Sunday morning. On my way down to the laundry room with arms full of sheets and towels, I pass Gus at the kitchen table. He has a new Lego set. It’s a motorcycle. He unwraps every tiny piece of plastic with glee. I try not to panic. Instead, I consider that the new Gus may just put it together 1-2-3. By himself! I even say the words: Look at the picture, it tells you how!
I carry my laundry and my optimism down to the laundry room. Before long though, I hear a moaning upstairs: Oh no. Oh no, Oh no, no, nooooooo. I stuff the clothes in the washing machine and slowly walk up. Gus sits at the kitchen table, every single tiny piece of the new motorcycle lego set spread out in front of him.
Except of course the single most important one: the front wheel of the motorcycle has gone missing.
The very spectacle of it makes me itch all over. I long to pick up every piece and throw them in the garbage. I long to put on my ice skates and stomp all over them.I long to place a household ban on tiny little plastic pieces of anything. I feel my face go all Joan Crawford. No more wire hangers!
Lego set + the ADD child + busy Mom = a tumbler of vodka and ten hours binge watching some HBO dramatic series. Granted, I am no good at Math, or Lego for that matter, but I begin to fear that my beautiful Sunday is in danger of being highjacked. So what to do? Make it worse, of course.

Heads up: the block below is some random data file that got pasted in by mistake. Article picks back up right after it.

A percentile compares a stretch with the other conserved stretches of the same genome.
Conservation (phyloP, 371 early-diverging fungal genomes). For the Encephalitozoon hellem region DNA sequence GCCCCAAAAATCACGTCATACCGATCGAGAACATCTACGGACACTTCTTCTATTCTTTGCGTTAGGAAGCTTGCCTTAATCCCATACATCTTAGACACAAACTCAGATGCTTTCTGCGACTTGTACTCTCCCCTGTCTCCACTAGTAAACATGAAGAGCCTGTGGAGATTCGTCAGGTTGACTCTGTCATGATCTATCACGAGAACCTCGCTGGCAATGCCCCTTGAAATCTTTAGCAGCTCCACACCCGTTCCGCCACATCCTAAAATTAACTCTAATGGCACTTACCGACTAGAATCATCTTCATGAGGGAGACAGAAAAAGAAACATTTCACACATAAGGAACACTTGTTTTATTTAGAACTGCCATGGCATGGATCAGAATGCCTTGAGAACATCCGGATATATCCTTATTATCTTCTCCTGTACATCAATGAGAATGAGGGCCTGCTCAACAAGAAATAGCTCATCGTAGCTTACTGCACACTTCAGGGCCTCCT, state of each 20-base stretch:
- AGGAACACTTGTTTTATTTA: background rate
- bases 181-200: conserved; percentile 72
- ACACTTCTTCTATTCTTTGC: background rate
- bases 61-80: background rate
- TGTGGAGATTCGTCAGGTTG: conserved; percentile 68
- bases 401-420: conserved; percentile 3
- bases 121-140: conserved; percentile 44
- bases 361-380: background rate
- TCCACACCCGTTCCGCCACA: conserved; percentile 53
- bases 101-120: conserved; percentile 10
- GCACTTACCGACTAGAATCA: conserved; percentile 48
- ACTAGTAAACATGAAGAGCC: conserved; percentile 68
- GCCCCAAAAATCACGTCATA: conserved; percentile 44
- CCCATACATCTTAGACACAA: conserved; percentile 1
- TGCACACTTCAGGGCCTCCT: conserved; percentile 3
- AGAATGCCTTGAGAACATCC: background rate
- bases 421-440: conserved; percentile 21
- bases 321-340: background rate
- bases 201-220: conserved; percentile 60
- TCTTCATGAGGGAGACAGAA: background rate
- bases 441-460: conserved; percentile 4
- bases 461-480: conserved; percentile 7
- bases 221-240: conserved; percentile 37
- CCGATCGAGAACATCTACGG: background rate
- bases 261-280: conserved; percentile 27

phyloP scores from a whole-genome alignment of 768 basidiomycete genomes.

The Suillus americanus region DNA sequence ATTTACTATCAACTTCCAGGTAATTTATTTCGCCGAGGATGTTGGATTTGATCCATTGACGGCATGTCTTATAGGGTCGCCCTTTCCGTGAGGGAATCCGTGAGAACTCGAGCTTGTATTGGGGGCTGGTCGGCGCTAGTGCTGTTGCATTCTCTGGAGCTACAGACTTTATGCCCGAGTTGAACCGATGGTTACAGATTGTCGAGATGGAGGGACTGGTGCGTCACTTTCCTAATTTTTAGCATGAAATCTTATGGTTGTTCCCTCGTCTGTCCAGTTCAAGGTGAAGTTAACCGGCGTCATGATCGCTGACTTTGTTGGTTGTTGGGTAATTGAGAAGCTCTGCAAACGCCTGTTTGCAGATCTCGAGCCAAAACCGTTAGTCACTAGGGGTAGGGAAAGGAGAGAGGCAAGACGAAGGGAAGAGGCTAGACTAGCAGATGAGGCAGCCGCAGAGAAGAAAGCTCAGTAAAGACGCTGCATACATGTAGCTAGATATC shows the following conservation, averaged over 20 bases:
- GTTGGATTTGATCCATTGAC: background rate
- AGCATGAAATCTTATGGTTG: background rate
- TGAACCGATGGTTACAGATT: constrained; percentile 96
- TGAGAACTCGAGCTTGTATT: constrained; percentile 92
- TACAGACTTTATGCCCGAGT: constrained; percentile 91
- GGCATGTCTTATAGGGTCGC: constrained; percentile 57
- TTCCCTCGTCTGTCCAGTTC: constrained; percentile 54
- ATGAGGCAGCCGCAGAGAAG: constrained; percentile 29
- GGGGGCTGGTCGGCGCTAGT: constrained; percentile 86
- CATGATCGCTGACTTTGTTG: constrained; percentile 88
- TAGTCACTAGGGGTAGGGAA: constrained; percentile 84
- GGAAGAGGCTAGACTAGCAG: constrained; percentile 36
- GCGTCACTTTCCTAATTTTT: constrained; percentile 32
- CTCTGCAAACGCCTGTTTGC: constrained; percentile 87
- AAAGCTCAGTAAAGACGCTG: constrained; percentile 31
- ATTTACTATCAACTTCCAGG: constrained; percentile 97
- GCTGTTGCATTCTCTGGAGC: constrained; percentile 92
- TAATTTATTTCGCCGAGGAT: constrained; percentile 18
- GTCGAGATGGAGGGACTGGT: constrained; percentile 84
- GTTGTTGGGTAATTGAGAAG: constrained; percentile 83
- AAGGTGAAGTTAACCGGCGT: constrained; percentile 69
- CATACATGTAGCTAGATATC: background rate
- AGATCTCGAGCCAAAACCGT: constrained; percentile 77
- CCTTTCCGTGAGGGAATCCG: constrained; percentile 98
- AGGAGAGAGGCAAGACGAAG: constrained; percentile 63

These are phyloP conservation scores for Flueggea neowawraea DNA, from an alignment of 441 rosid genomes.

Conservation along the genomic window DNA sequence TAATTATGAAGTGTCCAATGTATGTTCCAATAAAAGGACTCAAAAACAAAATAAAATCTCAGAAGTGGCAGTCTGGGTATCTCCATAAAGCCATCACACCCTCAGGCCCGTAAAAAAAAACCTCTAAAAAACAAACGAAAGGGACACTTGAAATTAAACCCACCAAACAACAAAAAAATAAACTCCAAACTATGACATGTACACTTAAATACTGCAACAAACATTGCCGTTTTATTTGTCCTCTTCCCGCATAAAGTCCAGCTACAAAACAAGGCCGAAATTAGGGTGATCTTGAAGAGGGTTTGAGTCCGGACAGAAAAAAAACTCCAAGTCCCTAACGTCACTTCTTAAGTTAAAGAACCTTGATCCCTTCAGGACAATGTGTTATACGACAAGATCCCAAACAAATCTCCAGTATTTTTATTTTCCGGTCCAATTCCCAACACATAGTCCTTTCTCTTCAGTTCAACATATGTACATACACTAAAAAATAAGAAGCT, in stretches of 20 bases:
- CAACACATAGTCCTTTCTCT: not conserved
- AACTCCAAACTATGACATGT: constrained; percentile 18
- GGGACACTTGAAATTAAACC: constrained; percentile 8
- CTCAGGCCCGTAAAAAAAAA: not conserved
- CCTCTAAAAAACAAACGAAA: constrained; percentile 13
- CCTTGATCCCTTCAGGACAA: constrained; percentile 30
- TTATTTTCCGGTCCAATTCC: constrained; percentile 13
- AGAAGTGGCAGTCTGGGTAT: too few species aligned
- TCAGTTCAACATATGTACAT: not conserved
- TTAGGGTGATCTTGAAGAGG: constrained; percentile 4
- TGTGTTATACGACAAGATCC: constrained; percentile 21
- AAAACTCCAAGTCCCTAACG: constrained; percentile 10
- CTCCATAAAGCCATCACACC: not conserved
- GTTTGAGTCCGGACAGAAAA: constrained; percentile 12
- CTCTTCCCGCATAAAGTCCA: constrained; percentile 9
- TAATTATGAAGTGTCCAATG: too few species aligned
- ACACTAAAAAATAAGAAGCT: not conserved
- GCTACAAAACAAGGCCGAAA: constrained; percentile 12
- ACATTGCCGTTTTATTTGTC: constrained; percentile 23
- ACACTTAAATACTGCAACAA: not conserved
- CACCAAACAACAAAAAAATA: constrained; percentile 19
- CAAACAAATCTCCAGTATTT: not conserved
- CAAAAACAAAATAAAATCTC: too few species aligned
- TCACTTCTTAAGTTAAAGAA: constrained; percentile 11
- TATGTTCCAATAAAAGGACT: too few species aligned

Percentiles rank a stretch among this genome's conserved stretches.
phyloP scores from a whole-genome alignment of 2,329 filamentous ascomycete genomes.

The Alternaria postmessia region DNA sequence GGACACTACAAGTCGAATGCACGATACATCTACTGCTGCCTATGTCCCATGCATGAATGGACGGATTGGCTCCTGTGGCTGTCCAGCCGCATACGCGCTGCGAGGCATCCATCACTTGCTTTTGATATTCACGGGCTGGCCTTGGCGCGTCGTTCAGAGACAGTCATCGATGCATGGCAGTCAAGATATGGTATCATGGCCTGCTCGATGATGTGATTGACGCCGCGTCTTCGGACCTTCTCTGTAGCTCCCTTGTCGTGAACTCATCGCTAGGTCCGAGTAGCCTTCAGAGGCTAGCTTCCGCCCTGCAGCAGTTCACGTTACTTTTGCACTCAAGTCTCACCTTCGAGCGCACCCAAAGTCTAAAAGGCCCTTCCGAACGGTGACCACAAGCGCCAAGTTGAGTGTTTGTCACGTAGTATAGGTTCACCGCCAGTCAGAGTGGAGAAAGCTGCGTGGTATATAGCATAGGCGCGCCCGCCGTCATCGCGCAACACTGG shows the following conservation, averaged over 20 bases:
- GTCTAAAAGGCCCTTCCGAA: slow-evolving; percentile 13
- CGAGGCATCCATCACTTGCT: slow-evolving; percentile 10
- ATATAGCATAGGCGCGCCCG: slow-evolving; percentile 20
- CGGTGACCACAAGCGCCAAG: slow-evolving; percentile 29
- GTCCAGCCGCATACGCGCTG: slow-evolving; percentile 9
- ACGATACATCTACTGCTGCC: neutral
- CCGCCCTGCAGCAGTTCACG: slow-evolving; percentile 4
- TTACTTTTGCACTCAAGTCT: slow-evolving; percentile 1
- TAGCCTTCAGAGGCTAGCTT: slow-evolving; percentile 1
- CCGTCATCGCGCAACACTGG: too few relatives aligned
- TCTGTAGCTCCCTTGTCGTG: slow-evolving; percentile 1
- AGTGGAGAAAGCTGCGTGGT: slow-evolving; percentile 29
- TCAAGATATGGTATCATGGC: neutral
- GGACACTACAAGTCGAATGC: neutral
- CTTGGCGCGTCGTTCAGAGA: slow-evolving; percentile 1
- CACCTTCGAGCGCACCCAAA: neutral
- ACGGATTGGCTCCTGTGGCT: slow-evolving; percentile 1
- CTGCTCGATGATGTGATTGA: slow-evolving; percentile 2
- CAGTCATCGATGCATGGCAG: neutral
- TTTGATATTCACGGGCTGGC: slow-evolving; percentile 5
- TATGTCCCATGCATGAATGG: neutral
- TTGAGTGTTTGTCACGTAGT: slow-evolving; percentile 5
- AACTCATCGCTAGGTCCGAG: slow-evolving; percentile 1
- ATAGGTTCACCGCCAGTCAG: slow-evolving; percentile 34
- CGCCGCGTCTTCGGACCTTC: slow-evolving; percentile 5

Honey, you just got this last night! Why does this always happen? Where did you have it last? And the kicker, maybe: Put it together without the wheel!
(I am the youngest of five children. We never had every piece to anything. One of the most beloved possessions that came into our playroom was a jeep. One could peddle his way around the neighborhood in that thing at high speeds. One could, but not me. By the time I was even allowed to sit in it, the wheels were gone.)
Gus gets up from the table. No, I don’t want to do this.
You’re just going to give up? I say. I look at all those now useless pieces of plastic in panic. I am just about to add something about how spoiled he is, when a bell goes off in my head. I have been attending numerous conferences and support groups and book clubs about early childhood development lately. I feel like the rat who has gone from the boring old cage – where we tell kids they are spoiled – to the enriched rat cage where we actually have other wheels to try. Oh. I remember, OK, that won’t work.
Gabor Mate, in his book Scattered Minds, writes: “When we endure our children’s anger or frustration with compassion they will often move on to the sadness of not having what they wished for.”
Gus, I say. You must be so frustrated that you don’t have the wheel. The wheel is the best part!
He sits down. Tears spring to his eyes. He touches all the other pieces lovingly.
I go to the drawer and pull out a ziplock – one of Gus’ favorite things in the world. And it’s a big, new one. (I try to reuse them, and use the smallest one I can, but clearly, this is an emergency.)
So I say, Please put all the pieces in here. Take the bag up to your room. Oh, and please, get your shoes on.
I don’t know where they are, says Gus. I lost them.
I did not take that bait. (I am a rat, but my brain is plastic!)
Five minutes later, Gus is back downstairs, happy as can be.